November 2003

Larry Coryell, Badi Assad, John Abercrombie - Three Guitars
Chesky CD JD248
Released: 2003

by John Crossett

Musical Performance ***1/2
Recording Quality ****
Overall Enjoyment ****

I’m sure you’ve all heard those hoary old expressions, "Too many cooks spoil the broth," or "Too much of a good thing" (is that even possible?) used in regard to musical super-sessions. Of course you have, and so have I -- many times. And in most cases, those old adages hold true. Yet consumers continue to purchase and listen to these recordings, hoping against hope that sooner or later one will fulfill its promise and contain musical nirvana.

Chesky Records latest CD, Three Guitars, combines the talents of Larry Coryell, perhaps the godfather of fusion guitar; Badi Assad, among the foremost practitioners of Brazilian jazz/folk guitar; and John Abercrombie, one of the more adventurous modern jazz guitarists. This gathering would seem to have all the ingredients to prove the expressions above true. Here we have an audiophile label uniting three disparate guitarists in an all acoustic setting and recording them in high-resolution audio in only two (cold) December days. Yep, the recipe for failure is there.

But surprise, surprise, something here clicks. Instead of marching off separately, following their musical muses, these three strive for, and find, a common ground. They proceed to fashion a wonderfully consistent and highly musical album. But what really makes Three Guitars work so well is that while the musicians always try to remain in a harmonious working relationship, each continues to be true to his or her own musical calling. And when you consider how diverse their backgrounds are, that becomes a neat trick -- and one well worth listening to.

You can pick almost any track from Three Guitars and find an example of what I’m referring to, but let’s take the aptly named "Metamorphosis" as an example. The instrumental set up on this track is similar to others on the disc: Coryell is on a Grimes acoustic guitar in the left channel, Assad is in the center playing a Fisher nylon string classical guitar (she also plays Kalimba, copper flute, or mouth and body percussion throughout the disc), and Abercrombie is playing a Gruen acoustic on the right. The tune starts off with a very simple interaction between Abercrombie and Assad. Coryell then joins in with a completely different, almost fusionesque line. Abercrombie begins to use his guitar almost as a synthesizer, and Assad’s gentle background vocals, together with her Latin/folk guitar work, add a touch of warmth to the proceedings. It’s magical and adventurous at the same time -- which about sums up this entire album.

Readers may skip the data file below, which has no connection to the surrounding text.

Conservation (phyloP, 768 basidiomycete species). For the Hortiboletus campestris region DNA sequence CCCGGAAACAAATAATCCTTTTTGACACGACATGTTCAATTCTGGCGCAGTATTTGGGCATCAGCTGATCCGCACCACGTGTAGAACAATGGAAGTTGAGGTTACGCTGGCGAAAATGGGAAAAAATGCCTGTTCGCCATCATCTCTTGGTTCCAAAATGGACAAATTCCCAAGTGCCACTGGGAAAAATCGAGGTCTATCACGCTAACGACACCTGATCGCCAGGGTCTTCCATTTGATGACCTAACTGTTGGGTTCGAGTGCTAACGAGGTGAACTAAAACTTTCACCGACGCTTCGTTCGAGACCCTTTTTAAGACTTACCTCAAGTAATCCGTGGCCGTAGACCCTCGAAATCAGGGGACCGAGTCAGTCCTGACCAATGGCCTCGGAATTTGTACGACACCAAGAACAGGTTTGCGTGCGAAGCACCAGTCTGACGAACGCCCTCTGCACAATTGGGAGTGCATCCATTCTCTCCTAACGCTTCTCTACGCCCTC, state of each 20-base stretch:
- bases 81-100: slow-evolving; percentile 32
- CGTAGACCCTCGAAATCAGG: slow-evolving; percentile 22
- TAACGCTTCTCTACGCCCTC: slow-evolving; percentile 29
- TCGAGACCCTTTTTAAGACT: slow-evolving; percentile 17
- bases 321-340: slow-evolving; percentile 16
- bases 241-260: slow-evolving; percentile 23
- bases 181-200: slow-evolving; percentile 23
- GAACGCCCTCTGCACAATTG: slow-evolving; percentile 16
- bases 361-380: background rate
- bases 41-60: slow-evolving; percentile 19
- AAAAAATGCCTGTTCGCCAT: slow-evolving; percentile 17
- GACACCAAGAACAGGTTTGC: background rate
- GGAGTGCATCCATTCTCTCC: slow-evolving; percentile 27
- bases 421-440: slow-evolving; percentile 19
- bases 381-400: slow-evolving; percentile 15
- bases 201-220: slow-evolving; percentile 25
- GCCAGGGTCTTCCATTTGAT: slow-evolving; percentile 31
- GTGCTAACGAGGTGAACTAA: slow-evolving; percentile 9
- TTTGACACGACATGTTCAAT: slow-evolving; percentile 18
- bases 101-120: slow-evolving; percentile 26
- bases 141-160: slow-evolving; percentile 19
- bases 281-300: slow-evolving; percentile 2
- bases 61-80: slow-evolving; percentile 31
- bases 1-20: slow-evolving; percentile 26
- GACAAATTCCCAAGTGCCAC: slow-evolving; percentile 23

As is usually the case with any Chesky production, the sonics are as top flight as the music. Each guitarist (and guitar) is set in his or her own acoustic space, but the harmonic interaction among the three allows you to hear that they were recorded in the same room and at the same time -- no sound booths or differing studios. The individual sound and tone of each guitar is laid out for you to hear. And, wonder of wonders, the recording level is set higher than I’ve found to be the custom from Chesky, so you won’t have to be wicking up the volume higher than you’re used to in order to obtain realistic levels. Bravo.

My expectation for Three Guitars was not, I admit, particularly high. I’ve been burned far too many times by similar recordings to have high hopes for this session. I was pleasantly surprised to realize, about a third of the way in, that I was actually enjoying this album immensely. This is what should be offered by any grouping of big-name musicians -- a melding of disparate ideas into a whole that is very defiantly more than the sum of its parts. About the only way this recording could be improved upon would be for Chesky to have released it in high-rez (my vote would be SACD) audio. If you have even the remotest interest in any of these musicians in particular, or guitar music in general, pick this album up. It’s pure musical satisfaction.